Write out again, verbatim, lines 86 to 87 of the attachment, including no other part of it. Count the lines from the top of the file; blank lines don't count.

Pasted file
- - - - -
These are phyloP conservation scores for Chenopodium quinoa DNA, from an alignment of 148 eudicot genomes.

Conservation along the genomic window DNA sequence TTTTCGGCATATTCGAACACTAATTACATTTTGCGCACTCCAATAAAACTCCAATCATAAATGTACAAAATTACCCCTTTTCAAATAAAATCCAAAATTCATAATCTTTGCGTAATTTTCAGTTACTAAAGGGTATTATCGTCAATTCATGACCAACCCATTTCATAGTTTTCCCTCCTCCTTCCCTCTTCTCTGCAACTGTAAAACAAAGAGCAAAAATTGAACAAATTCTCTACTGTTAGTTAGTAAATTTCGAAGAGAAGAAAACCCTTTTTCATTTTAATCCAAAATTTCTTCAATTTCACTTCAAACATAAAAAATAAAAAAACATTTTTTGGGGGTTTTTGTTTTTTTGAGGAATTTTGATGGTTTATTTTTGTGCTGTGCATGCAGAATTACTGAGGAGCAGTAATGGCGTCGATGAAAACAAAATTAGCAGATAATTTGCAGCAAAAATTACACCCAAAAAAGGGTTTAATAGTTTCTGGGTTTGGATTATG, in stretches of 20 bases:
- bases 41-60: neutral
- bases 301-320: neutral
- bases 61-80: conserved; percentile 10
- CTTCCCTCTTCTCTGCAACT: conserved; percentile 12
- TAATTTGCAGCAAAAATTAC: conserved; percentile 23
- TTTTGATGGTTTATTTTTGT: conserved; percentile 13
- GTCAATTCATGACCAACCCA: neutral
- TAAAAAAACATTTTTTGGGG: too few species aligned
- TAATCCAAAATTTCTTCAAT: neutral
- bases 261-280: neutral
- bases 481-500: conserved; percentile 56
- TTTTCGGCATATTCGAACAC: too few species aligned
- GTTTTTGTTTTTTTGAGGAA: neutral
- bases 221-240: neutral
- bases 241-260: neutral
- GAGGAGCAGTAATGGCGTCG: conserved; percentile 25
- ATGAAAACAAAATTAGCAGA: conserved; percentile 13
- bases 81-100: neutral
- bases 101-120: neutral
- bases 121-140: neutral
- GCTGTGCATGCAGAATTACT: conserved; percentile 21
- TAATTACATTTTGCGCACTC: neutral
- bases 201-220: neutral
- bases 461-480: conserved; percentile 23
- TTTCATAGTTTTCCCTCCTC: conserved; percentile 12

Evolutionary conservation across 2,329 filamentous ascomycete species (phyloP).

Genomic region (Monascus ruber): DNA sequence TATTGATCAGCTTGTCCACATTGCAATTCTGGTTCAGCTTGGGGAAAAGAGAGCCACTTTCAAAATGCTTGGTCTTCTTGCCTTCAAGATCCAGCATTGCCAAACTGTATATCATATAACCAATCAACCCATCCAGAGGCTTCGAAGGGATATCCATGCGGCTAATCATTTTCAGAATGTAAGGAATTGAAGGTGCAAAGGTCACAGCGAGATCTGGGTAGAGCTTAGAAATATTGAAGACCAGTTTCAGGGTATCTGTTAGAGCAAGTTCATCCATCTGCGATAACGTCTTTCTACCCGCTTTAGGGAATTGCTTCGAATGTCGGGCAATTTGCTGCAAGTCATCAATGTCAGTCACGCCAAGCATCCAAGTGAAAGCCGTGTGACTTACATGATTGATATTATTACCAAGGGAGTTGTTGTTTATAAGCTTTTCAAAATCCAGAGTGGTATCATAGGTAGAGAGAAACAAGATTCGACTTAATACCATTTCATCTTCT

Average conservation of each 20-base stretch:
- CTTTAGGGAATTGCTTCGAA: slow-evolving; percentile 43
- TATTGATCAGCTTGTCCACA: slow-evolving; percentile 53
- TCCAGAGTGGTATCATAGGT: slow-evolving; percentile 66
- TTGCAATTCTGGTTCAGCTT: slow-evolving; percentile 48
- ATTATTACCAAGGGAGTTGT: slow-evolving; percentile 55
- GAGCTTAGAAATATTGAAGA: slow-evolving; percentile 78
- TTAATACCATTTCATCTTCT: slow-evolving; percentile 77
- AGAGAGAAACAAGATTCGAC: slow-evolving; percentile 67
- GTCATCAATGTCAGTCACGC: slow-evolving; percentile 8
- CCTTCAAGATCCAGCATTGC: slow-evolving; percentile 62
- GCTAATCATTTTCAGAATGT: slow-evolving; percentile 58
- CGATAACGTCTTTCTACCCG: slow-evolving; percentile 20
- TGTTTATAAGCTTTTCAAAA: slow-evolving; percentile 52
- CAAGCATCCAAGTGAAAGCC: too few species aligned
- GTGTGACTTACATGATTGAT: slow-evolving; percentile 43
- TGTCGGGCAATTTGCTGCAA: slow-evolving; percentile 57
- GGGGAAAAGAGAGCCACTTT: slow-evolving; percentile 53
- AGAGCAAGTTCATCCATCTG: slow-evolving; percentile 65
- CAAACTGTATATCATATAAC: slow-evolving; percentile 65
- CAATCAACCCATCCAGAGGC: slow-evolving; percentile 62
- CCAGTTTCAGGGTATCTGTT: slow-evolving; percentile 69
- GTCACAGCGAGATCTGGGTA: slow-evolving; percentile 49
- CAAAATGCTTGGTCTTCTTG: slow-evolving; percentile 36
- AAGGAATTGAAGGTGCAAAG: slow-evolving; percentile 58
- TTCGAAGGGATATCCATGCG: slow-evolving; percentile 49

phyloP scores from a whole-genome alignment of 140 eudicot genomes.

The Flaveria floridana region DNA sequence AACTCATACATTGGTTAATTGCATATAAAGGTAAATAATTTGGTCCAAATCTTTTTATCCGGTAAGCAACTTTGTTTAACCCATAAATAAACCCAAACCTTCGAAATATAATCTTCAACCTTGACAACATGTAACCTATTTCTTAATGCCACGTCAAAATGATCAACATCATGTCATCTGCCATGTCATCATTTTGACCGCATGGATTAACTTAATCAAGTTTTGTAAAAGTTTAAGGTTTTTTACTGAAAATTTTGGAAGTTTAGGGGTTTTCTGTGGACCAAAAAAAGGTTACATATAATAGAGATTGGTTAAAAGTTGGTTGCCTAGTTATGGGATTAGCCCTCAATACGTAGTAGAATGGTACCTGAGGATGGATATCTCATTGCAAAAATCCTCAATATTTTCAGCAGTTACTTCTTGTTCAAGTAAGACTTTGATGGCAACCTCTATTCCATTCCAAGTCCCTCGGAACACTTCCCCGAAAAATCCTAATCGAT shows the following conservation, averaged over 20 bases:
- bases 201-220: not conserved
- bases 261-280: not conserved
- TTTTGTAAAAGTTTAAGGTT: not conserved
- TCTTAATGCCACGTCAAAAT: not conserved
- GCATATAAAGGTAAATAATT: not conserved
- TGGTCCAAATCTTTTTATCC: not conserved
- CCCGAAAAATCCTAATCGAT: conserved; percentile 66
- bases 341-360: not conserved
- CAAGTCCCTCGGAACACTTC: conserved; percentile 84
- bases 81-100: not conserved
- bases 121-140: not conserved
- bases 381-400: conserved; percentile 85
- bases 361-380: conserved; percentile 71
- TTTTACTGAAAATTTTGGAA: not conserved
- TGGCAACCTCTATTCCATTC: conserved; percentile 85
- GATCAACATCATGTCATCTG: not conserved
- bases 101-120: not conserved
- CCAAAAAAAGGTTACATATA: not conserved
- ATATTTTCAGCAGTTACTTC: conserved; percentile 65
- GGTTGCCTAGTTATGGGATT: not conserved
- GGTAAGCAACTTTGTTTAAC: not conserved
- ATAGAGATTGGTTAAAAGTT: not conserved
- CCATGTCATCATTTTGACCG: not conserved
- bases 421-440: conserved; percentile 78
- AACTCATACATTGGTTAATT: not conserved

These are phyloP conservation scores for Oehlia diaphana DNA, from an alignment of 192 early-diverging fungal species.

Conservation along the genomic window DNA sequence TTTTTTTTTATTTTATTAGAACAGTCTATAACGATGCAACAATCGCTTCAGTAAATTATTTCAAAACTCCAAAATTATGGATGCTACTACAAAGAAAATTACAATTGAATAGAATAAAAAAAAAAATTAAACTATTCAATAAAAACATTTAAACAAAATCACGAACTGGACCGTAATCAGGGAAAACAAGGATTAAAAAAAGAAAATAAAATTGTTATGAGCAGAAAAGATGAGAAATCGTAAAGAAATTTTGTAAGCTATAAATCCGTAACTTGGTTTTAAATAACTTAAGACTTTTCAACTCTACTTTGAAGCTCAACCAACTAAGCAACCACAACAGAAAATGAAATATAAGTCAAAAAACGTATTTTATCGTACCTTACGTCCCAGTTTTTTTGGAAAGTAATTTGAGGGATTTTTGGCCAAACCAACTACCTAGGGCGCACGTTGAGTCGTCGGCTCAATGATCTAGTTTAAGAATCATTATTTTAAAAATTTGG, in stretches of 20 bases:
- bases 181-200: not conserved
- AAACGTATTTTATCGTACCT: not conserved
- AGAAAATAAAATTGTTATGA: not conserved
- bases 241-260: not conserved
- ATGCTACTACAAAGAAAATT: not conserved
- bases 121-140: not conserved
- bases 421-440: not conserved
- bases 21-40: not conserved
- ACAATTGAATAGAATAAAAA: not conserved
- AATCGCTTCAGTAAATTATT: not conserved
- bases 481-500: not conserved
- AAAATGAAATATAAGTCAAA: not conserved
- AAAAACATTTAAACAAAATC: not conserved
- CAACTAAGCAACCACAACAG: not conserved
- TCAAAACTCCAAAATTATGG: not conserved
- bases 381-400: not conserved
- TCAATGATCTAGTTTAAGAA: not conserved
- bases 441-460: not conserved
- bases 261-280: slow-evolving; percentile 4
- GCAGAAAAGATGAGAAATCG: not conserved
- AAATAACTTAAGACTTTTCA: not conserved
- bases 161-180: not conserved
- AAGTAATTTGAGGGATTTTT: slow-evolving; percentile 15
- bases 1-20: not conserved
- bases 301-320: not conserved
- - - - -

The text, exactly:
- AAACGTATTTTATCGTACCT: not conserved
- AGAAAATAAAATTGTTATGA: not conserved